From hence it follows that tyranny and arbitrary power are utterly inconsistent with and subversive of the very end and design of civil government, and directly contrary to natural law, which is the true foundation of civil government and all politic law. Consequently, the authority of a tyrant is of itself null and void; for as no man can have a right to act contrary to the law of nature, it is impossible that any individual, or even the greatest number of men, can confer a right upon another of which they themselves are not possessed; i.e., no body of men can justly and lawfully authorize any person to tyrannize over and enslave his fellow-creatures, or do anything contrary to equity and goodness. As magistrates have no authority but what they derive from the people, whenever they act contrary to the public good, and pursue measures destructive of the peace and safety of the community, they forfeit their right to govern the people. Civil rulers and magistrates are properly of human creation; they are set up by the people to be the guardians of their rights, and to secure their persons from being injured or oppressed,–the safety of the public being the supreme law of the state, by which the magistrates are to be governed, and which they are to consult upon all occasions. The modes of administration may be very different, and the forms of government may vary from each other in different ages and nations; but, under every form, the end of civil government is the same, and cannot vary: It is like the laws of the Medes and Persians–it altereth not.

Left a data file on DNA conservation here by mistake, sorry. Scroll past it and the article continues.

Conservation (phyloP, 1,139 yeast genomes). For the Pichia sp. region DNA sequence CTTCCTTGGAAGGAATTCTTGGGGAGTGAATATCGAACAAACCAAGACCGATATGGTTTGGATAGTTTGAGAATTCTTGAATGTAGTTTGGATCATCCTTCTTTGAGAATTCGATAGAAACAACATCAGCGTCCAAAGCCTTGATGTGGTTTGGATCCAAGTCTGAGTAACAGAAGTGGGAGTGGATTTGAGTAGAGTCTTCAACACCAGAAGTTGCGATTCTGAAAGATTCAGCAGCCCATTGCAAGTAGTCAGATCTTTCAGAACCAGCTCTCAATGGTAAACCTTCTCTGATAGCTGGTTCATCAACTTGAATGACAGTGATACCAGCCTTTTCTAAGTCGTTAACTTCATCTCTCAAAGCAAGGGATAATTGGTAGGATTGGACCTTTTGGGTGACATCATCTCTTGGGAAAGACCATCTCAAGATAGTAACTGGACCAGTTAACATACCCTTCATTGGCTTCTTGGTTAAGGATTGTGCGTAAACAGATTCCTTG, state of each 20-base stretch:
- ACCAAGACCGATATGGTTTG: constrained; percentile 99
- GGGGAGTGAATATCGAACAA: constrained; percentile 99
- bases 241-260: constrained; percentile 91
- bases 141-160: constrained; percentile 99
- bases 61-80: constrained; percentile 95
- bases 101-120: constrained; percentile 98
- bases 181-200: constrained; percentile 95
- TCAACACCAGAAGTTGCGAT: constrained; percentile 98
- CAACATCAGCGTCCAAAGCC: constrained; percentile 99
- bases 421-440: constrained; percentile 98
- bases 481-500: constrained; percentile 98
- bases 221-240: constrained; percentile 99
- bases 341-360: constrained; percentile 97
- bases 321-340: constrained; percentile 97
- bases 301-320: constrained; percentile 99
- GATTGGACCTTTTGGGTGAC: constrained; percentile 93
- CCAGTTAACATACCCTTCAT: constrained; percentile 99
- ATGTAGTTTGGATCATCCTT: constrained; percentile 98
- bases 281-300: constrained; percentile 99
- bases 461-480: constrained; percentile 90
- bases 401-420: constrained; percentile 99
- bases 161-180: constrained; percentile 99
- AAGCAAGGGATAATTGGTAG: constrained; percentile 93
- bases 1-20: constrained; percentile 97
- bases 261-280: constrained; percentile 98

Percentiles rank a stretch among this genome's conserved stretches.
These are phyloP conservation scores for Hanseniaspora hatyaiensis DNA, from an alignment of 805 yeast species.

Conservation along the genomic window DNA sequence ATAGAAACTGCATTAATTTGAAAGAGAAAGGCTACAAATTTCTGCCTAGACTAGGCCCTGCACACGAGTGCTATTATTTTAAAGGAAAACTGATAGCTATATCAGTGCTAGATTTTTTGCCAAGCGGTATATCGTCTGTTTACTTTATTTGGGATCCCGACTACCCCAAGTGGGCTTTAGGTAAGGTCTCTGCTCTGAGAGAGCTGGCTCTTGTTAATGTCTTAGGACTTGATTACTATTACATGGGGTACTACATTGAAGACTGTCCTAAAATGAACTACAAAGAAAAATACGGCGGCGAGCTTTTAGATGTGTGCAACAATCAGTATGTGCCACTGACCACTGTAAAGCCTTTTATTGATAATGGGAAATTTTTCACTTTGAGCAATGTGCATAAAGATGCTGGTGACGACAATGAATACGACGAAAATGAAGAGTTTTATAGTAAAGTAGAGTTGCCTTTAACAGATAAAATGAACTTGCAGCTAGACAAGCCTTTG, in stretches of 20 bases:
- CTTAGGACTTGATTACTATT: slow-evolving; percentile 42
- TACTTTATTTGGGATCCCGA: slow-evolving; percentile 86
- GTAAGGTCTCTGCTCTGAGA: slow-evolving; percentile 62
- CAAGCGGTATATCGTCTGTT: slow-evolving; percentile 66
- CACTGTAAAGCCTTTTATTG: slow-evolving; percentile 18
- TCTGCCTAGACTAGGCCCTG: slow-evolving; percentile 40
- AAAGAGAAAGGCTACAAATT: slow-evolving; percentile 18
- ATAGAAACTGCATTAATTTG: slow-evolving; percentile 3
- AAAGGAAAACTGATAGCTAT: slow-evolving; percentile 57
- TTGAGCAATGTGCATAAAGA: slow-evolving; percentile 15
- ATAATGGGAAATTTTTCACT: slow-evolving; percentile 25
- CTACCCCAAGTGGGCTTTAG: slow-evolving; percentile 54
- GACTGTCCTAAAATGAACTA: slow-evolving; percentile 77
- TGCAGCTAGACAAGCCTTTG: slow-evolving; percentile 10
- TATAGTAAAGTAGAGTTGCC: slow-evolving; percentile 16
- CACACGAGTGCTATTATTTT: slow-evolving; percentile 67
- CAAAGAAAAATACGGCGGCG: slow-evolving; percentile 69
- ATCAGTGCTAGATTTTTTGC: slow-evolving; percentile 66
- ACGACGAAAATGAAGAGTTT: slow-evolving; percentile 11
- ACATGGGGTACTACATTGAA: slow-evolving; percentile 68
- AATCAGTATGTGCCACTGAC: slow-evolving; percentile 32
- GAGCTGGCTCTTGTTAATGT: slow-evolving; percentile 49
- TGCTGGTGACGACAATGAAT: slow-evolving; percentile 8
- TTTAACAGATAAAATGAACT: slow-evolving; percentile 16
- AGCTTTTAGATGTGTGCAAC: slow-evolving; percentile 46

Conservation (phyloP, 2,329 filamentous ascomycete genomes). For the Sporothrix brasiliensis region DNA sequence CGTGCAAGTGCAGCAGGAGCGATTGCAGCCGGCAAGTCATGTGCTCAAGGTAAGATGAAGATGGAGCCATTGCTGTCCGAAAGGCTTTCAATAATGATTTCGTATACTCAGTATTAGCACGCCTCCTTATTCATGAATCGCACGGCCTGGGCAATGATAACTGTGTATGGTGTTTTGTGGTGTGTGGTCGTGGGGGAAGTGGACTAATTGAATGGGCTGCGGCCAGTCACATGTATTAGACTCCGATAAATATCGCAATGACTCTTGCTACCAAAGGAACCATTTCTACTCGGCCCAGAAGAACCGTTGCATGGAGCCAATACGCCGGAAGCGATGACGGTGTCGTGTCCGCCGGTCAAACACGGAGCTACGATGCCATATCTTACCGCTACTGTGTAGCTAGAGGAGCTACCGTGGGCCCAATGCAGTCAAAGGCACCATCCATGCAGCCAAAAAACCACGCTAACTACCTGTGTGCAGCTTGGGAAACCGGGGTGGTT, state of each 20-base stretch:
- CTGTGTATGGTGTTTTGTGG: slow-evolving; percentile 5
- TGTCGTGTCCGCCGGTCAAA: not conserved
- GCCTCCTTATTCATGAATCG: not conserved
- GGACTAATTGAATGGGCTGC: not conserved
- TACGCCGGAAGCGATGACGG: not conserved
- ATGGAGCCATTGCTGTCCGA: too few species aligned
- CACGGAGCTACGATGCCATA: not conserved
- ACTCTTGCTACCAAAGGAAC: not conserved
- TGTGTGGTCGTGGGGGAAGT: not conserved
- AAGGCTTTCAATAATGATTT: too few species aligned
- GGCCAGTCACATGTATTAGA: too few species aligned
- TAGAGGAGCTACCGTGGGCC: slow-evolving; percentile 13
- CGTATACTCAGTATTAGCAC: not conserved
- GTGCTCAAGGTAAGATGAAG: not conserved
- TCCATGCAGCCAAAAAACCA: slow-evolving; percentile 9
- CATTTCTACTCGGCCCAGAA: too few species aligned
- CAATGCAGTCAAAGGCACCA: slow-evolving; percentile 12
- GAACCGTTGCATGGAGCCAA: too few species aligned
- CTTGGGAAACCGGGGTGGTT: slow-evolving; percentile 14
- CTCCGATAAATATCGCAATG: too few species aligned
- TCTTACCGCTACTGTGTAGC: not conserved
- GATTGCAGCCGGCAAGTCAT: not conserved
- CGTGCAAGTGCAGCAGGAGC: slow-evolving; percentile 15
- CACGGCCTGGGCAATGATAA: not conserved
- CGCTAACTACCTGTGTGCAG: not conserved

Though magistrates are to consider themselves as the servants of the people, seeing from them it is that they derive their power and authority, yet they may also be considered as the ministers of God ordained by him for the good of mankind; for, under him, as the Supreme Magistrate of the universe, they are to act: and it is God who has not only declared in his word what are the necessary qualifications of a ruler, but who also raises up and qualifies men for such an important station. The magistrate may also, in a more strict and proper sense, be said to be ordained of God, because reason, which is the voice of God, plainly requires such an order of men to be appointed for the public good. Now, whatever right reason requires as necessary to be done is as much the will and law of God as though it were enjoined us by an immediate revelation from heaven, or commanded in the sacred Scriptures.
From this account of the origin, nature, and design of civil government, we may be very easily led into a thorough knowledge of our duty; we may see the reason why we are bound to obey magistrates, viz., because they are the ministers of God for good unto the people. While, therefore, they rule in the fear of God, and while they promote the welfare of the state,– i.e., while they act in the character of magistrates,–it is the indispensable duty of all to submit to them, and to oppose a turbulent, factious, and libertine spirit, whenever and wherever it discovers itself. When a people have by their free consent conferred upon a number of men a power to rule and govern them, they are bound to obey them. Hence disobedience becomes a breach of faith; it is violating a constitution of their own appointing, and breaking a compact for which they ought to have the most sacred regard. Such a conduct discovers so base and disingenuous a temper of mind, that it must expose them to contempt in the judgment of all the sober, thinking part of mankind. Subjects are bound to obey lawful magistrates by every tender tie of human nature, which disposes us to consult the public good, and to seek the good of our brethren, our wives, our children, our friends and acquaintance; for he that opposes lawful authority does really oppose the safety and happiness of his fellow-creatures. A factious, seditious person, that opposes good government, is a monster in nature; for he is an enemy to his own species, and destitute of the sentiments of humanity.